4-bet strategy size and range

What Top Poker Pros Already Know About 4-Betting

You’re about to learn how professional poker players approach 4-betting. You’ll find the answers to these key questions in this article:

  • Why do we 4-bet?
  • With which hands should we 4-bet?
  • What 4-bet size should we use?
  • How should we adjust our 4-bet sizes in tournaments?

The answers are actually quite simple and you can start applying the following advice in the very next session you play.

Stick around until the end to grab your exclusive coupon code for $50 off Nick Petrangelo’s advanced tournament course, which expires in a few days.

What is a 4-Bet?

A 4-bet is the second re-raise in a betting round, usually seen preflop. For example, suppose you raise preflop and a player behind you re-raises (aka 3-bets). If the action gets back to you and you re-raise again, that’s a 4-bet.

While postflop 4-bets are possible, this article focuses exclusively on preflop 4-betting.

Why Do We 4-Bet?

We 4-bet because we want to build the pot when we have a super premium hand, such as QQ+ and AK. Sometimes we will 4-bet with a relatively weak hand with the goal of making our opponent fold, but our entire 4-bet range should be built around the super premium hands.

Hypothetically, if we were never dealt the super premium hands preflop, we would in theory never 4-bet because we’d have nothing to build our 4-bet range around.

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With Which Hands Should We 4-Bet?

We obviously can’t only 4-bet premium hands. If we did that, our opponents would have an easy decision versus our 4-bets.

We want to make our opponents’ decisions hard and put most of their hands in a gray area between continuing or folding. There are two things we do to accomplish this:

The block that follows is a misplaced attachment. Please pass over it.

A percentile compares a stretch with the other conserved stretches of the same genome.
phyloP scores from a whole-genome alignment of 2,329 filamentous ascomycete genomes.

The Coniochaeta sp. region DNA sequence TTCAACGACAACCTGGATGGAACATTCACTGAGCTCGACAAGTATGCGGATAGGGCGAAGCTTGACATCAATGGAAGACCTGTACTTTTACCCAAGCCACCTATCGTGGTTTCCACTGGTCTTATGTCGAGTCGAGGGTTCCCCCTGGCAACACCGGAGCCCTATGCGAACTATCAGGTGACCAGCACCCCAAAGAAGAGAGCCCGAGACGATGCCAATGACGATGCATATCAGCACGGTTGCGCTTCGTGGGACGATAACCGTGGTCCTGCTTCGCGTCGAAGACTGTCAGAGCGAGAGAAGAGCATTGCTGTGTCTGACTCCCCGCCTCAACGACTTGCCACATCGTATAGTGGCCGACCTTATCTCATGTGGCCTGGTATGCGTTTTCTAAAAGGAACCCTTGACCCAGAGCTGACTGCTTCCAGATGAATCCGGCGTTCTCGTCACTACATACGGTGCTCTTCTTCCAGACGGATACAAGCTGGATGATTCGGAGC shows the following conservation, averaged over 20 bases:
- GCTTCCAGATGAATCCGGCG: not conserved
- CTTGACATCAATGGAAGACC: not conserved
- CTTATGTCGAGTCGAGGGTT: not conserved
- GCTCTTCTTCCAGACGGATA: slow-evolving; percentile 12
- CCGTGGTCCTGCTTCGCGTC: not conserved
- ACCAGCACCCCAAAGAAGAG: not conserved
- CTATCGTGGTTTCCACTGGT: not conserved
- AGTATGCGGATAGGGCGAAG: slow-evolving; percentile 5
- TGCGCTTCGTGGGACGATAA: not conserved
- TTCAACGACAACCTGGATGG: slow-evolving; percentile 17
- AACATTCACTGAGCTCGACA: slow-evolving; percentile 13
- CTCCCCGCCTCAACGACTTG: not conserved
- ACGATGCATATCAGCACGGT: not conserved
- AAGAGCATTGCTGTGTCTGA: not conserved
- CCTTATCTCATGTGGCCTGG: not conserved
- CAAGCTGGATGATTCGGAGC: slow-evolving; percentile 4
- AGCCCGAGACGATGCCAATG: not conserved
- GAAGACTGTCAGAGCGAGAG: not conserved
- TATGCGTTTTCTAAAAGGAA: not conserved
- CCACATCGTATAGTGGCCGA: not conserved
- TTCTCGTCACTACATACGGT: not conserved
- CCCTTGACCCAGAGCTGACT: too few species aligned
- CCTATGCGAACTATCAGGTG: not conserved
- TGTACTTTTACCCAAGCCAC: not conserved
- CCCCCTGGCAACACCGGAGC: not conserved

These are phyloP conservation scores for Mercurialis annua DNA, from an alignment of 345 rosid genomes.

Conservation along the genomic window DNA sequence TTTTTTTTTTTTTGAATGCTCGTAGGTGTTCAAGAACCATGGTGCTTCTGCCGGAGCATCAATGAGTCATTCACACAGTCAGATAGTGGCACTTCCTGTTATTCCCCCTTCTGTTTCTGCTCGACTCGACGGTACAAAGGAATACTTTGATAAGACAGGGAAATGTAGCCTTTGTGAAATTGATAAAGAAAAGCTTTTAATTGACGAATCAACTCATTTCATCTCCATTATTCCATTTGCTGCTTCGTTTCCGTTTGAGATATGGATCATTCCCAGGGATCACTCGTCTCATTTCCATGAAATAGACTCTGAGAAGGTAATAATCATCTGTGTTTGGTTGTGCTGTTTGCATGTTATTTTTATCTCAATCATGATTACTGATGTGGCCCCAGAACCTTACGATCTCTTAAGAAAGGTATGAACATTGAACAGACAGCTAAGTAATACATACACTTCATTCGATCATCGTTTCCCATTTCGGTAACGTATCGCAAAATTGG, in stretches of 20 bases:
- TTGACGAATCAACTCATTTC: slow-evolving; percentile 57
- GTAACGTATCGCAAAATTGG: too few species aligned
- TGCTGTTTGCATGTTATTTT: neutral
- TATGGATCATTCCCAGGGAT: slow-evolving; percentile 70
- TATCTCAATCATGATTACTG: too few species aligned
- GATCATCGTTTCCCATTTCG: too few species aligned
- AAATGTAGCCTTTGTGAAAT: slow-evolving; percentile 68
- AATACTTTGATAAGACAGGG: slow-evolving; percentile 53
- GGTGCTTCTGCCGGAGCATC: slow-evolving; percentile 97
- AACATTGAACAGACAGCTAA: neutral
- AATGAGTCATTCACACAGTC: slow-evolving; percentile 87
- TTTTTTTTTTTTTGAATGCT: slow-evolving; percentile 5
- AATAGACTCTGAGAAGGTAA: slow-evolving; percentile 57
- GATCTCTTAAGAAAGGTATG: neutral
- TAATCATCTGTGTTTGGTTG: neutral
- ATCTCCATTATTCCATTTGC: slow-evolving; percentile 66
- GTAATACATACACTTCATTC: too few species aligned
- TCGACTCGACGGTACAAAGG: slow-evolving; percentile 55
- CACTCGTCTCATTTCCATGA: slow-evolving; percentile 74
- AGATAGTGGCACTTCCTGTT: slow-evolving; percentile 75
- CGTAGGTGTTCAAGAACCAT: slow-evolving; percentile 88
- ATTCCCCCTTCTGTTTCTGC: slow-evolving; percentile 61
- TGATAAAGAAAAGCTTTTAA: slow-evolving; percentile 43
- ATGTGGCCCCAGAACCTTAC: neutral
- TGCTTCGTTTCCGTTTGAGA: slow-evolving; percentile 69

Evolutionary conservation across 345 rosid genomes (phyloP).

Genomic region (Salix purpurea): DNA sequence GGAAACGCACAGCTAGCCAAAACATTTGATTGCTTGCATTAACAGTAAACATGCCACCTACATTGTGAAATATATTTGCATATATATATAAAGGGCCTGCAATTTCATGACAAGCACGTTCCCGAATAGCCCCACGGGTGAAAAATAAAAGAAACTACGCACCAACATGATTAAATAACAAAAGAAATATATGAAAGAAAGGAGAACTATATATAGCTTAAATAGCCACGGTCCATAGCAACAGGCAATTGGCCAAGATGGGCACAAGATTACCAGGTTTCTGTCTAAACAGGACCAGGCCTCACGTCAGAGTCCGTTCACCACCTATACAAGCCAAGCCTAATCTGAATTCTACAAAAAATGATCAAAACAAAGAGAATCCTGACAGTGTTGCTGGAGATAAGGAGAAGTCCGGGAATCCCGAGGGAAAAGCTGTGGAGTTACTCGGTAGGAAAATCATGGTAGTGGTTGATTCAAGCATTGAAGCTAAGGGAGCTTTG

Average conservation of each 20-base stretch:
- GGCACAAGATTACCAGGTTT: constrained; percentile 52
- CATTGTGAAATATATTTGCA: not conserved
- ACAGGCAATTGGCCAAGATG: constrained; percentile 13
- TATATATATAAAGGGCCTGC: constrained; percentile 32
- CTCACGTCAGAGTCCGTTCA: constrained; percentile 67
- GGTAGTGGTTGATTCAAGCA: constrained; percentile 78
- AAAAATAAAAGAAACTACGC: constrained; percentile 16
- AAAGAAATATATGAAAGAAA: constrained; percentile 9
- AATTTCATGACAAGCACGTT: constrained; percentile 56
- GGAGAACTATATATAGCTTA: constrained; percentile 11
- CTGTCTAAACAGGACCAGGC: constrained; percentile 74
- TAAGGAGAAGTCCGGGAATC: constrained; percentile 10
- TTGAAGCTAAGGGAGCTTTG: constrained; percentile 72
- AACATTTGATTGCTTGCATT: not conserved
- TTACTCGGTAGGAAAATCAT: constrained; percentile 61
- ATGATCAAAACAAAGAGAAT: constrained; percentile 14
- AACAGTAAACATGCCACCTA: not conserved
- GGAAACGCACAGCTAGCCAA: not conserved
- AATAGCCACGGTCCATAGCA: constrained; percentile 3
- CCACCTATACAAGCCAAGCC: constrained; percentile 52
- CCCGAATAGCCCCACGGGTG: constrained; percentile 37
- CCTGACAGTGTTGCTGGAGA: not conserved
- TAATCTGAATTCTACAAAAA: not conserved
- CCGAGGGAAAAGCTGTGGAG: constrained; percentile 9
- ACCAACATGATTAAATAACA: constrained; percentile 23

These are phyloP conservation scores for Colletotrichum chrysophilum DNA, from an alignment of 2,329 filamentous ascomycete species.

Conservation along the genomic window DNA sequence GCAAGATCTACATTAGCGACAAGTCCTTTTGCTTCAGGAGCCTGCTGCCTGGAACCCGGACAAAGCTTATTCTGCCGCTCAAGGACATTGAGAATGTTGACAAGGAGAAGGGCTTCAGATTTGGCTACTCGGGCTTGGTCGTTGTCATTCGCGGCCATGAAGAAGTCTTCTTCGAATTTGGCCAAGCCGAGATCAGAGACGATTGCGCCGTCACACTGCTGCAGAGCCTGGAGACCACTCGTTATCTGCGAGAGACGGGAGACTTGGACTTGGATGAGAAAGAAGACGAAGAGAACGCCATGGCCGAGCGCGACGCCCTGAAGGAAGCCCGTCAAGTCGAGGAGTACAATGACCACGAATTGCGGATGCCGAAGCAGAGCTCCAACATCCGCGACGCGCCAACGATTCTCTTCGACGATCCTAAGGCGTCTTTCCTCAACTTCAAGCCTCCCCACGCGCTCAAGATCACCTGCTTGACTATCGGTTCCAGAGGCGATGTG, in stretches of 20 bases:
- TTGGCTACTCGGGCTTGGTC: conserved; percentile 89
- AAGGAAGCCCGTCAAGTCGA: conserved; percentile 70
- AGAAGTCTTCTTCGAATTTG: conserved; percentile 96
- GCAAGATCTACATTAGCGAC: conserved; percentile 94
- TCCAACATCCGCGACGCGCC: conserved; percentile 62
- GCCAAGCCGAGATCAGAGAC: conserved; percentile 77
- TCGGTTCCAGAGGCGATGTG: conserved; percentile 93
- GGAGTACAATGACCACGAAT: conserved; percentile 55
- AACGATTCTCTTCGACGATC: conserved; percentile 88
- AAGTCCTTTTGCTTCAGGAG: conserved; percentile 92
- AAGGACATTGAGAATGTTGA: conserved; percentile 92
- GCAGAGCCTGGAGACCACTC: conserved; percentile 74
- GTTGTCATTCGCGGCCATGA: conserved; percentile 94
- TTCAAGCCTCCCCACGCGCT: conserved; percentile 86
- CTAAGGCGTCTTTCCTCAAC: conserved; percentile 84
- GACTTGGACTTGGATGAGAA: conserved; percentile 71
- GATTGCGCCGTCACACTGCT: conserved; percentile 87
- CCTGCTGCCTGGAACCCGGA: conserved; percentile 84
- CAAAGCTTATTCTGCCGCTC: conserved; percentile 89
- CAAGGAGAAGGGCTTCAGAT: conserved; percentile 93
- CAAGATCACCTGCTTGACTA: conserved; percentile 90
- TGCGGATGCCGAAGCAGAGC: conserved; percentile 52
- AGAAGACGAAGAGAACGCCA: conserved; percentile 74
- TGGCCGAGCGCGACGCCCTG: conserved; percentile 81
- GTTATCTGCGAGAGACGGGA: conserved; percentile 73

1. Add bluffs to our 4-betting range.

The best 4-bet bluffing hands are suited Ax and Kx hands that can not profitably call the 3-bet. They have the best blockers to our opponent’s continuing range.

2. 4-bet to an amount that puts our opponent in a tough spot.

Our 4-bet size should put the 3-bettor in a marginal spot with most of his hands, forcing him to call with a decent portion of his 3-betting range. If we use too large or too small of a size, our opponent will have an easy decision with most of his hands.

What 4-Bet Size Should We Use?

The answer to this question depends on whether we are in position or out of position.

Position matters because it impacts how our opponents will realize their equity. They will realize equity well when playing in position and poorly when playing out of position.

We will want to use bigger sizes when 4-betting out of position in order to mitigate some of their positional advantages.

Now, let’s dive into specifics, starting with when we’re in position.

In Position 4-Bet Sizing

For this example, we will use a small blind 3-betting range against a button raise since this is the most frequent spot. The ranges will be based on a 2.5 big blind open-raise and a 9 big blind 3-bet.

Note: If larger open-raise/3-bet sizes are common in your games, make sure you play tighter than the ranges that follow.

A good player’s small blind 3-bet range will look something like this:

sb 3-bet range vs button

Small Blind 3-Bet Range vs a Button Raise (Red = 3-bet, Blue = Not in Range)

Here is what a balanced 4-betting range could look like for the Button:

button 4-bet range vs sb

Button 4-bet range vs small blind 3-bet (Red = 4-bet, Blue = Not in Range)

This range includes:

  • JJ+ and AK for value.
  • A5s-A2s and K8s-K6s as a bluff.

Check out how the small blind’s range fares against the button’s 4-betting range:

button 4-bet range equity vs small blind

The small numbers represent how much equity each hand has against the opposing range.

We can see that most of small blind’s range has around 35-40% raw equity. He will be able to realize roughly 80% of that equity given that he is out of position. So, most of his hands will realize around 28-32% equity.

(If you’re not familiar with the concept of equity realization, read this article to learn about it. It’s a very important concept to understand if you want to play poker at a high level!)

The button’s goal is to use a 4-bet size that targets these hands by making the correct decision with them close between calling and folding. If the button chooses the right size, the small blind’s decision will be marginal either way.